President Obama seemed caught off-guard by the Ukraine crisis, but was soon swept up in the West’s Putin/Russia bashing. He joined in the hysteria despite the damage that the Ukraine confrontation was inflicting on Obama’s own hopes of working with Putin to resolve other Middle East problems.

Thus, the initial victory went to the neocons who had astutely recognized that the emerging Putin-Obama collaboration represented a serious threat to their continued plans for “regime change” across the Middle East. Not only had Putin helped Obama head off the military strike on Syria, but Putin assisted in getting Iran to agree to limits on its nuclear program.

That meant the neocon desire for more “shock and awe” bombing in Syria and Iran had to be further postponed. The Putin-Obama cooperation might have presented an even greater threat to neocon plans if the two leaders could have teamed up to pressure Israeli Prime Minister Benjamin Netanyahu to finally reach a reasonable agreement with the Palestinians.

At the center of the neocons’ strategy at least since the mid-1990s has been the idea that “regime change” in Middle East governments hostile to Israel would eventually starve Israel’s close-in enemies, such as Lebanon’s Hezbollah and Palestine’s Hamas, of support and free Israel’s hand to do what it wanted with the Palestinians. [See Consortiumnews.com’s “The Mysterious Why of the Iraq War.”]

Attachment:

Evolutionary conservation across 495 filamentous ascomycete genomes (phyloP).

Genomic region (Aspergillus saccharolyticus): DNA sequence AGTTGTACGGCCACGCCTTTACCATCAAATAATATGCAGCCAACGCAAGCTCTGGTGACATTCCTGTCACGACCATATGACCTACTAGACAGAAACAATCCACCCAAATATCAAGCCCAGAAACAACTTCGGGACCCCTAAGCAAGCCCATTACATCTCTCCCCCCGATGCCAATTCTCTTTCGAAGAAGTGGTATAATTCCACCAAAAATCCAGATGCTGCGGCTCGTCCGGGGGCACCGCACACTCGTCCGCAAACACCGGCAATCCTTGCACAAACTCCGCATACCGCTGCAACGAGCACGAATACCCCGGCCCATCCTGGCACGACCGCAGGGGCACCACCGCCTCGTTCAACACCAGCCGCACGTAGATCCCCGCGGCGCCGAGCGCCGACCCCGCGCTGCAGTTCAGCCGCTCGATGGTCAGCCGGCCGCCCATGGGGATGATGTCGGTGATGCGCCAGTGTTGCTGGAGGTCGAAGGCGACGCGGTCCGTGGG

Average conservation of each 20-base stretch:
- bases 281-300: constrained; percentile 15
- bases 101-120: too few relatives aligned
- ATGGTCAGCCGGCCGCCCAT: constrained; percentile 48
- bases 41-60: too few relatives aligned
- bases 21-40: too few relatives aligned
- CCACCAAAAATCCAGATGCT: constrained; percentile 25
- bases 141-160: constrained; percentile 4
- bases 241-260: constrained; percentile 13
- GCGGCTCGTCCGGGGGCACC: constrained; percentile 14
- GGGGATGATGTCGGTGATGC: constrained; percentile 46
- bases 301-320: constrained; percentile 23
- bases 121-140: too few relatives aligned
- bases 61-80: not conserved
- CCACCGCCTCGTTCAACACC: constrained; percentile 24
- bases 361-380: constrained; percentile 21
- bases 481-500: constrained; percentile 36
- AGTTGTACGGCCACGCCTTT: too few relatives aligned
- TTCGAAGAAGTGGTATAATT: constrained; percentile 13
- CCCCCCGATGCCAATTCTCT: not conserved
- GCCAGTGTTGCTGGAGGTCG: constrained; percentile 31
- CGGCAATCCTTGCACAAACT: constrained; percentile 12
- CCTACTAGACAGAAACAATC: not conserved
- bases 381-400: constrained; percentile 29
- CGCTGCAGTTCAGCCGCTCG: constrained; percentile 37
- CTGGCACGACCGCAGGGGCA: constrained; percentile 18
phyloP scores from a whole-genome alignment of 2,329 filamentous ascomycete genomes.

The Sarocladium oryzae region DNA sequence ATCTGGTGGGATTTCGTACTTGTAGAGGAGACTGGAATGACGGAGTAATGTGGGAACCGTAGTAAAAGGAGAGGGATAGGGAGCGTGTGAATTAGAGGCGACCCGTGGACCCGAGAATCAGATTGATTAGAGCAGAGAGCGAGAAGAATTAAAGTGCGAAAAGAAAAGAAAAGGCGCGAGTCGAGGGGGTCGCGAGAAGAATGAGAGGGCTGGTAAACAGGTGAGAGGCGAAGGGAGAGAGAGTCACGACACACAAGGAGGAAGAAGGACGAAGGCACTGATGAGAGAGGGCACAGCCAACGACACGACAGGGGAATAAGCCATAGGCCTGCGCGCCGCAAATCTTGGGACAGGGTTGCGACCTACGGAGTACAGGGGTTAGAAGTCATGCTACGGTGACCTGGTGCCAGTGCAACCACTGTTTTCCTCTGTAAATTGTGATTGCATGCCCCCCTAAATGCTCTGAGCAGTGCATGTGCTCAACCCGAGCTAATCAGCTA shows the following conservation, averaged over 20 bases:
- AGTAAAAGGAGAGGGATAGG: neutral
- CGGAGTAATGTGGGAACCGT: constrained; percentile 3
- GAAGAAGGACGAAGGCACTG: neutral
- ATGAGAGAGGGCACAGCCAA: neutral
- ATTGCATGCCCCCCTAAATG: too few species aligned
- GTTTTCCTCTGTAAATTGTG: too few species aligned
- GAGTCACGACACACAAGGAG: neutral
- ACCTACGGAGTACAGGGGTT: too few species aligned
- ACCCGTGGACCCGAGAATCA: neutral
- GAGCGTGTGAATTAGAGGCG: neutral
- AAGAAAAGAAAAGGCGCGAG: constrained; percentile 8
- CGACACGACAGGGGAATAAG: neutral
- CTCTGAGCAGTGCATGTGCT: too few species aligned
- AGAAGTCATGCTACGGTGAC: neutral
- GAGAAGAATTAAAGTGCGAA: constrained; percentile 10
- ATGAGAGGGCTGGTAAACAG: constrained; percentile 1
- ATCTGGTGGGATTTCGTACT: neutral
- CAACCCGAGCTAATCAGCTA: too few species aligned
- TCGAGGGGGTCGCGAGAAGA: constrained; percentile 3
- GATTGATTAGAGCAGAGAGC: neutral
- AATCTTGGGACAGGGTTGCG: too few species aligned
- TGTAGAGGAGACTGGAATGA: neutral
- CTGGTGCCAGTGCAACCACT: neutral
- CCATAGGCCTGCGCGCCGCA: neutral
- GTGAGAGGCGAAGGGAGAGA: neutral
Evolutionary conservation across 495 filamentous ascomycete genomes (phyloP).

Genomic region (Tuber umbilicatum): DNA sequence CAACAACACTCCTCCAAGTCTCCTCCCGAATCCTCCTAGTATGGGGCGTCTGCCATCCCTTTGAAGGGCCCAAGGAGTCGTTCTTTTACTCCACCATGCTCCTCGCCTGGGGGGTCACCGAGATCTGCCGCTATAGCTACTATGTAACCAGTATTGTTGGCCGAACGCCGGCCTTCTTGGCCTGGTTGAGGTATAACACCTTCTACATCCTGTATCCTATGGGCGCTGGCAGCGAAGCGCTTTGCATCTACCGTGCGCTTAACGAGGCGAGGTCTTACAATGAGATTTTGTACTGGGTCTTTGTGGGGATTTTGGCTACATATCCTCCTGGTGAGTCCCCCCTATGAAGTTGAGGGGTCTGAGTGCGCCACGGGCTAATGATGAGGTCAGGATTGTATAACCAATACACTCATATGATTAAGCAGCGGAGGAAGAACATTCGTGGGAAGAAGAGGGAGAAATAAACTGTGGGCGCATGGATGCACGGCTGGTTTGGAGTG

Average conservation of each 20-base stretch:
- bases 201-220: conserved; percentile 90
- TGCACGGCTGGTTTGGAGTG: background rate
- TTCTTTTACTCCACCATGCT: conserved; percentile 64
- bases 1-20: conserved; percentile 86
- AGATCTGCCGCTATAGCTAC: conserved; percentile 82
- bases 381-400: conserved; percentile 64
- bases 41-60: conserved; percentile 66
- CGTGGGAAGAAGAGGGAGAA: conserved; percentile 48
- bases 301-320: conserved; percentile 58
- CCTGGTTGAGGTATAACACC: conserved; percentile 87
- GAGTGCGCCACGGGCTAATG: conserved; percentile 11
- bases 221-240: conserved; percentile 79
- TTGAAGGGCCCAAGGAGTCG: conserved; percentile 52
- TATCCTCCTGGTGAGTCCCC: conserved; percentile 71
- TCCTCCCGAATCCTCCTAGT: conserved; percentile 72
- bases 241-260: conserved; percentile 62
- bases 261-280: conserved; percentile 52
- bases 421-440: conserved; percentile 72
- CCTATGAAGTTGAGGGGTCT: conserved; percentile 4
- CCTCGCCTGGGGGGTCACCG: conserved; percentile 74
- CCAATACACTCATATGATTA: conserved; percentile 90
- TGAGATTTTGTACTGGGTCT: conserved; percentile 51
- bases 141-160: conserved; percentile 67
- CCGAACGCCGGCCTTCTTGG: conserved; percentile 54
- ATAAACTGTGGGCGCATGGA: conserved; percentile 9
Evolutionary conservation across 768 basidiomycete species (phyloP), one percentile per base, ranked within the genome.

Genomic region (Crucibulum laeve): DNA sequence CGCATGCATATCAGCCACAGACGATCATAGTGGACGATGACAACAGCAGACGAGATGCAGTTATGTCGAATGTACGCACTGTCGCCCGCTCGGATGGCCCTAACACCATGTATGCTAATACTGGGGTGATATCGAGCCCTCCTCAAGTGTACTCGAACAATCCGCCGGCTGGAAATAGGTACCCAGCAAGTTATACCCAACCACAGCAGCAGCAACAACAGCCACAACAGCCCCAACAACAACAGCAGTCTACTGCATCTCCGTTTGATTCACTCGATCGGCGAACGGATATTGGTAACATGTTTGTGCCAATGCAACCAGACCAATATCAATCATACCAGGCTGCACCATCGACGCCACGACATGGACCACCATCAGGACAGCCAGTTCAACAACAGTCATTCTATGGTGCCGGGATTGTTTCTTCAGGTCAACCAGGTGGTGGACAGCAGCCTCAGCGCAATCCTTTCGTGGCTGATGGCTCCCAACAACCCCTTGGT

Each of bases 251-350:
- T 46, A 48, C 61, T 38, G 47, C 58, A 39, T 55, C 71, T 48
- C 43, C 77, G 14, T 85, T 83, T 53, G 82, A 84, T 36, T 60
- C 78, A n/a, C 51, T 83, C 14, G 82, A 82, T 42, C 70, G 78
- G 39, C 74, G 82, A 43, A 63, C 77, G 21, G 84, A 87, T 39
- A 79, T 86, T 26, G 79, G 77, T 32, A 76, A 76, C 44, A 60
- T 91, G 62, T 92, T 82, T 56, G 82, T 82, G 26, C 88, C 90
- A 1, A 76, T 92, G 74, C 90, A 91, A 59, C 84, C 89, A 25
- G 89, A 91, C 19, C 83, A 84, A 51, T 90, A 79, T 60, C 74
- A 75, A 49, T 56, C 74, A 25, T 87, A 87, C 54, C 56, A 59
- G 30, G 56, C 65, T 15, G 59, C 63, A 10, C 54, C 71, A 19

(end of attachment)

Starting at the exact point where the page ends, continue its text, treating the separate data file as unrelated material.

The Putin-Obama collaboration – if allowed to mature – could have derailed that core neocon strategy and denied Israel the unilateral power to decide the Palestinians’ fate. But the Ukraine crisis – and now the plan to pour a half-billion dollars into the Syrian rebels fighting Assad – have put the neocon strategy back on track.

The next question is whether Obama and whatever “realists” remain in Official Washington have the will and the determination to reclaim control of the Middle East policy train and take it in a different direction.

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Whether it’s the Middle East or Eastern Europe, the United States foreign policy is back under control of neoconservatives with the gaol of regime change for our enemies or the enemies of Israel.


National Summit to Reassess the U.S.—Israel “Special Relationship”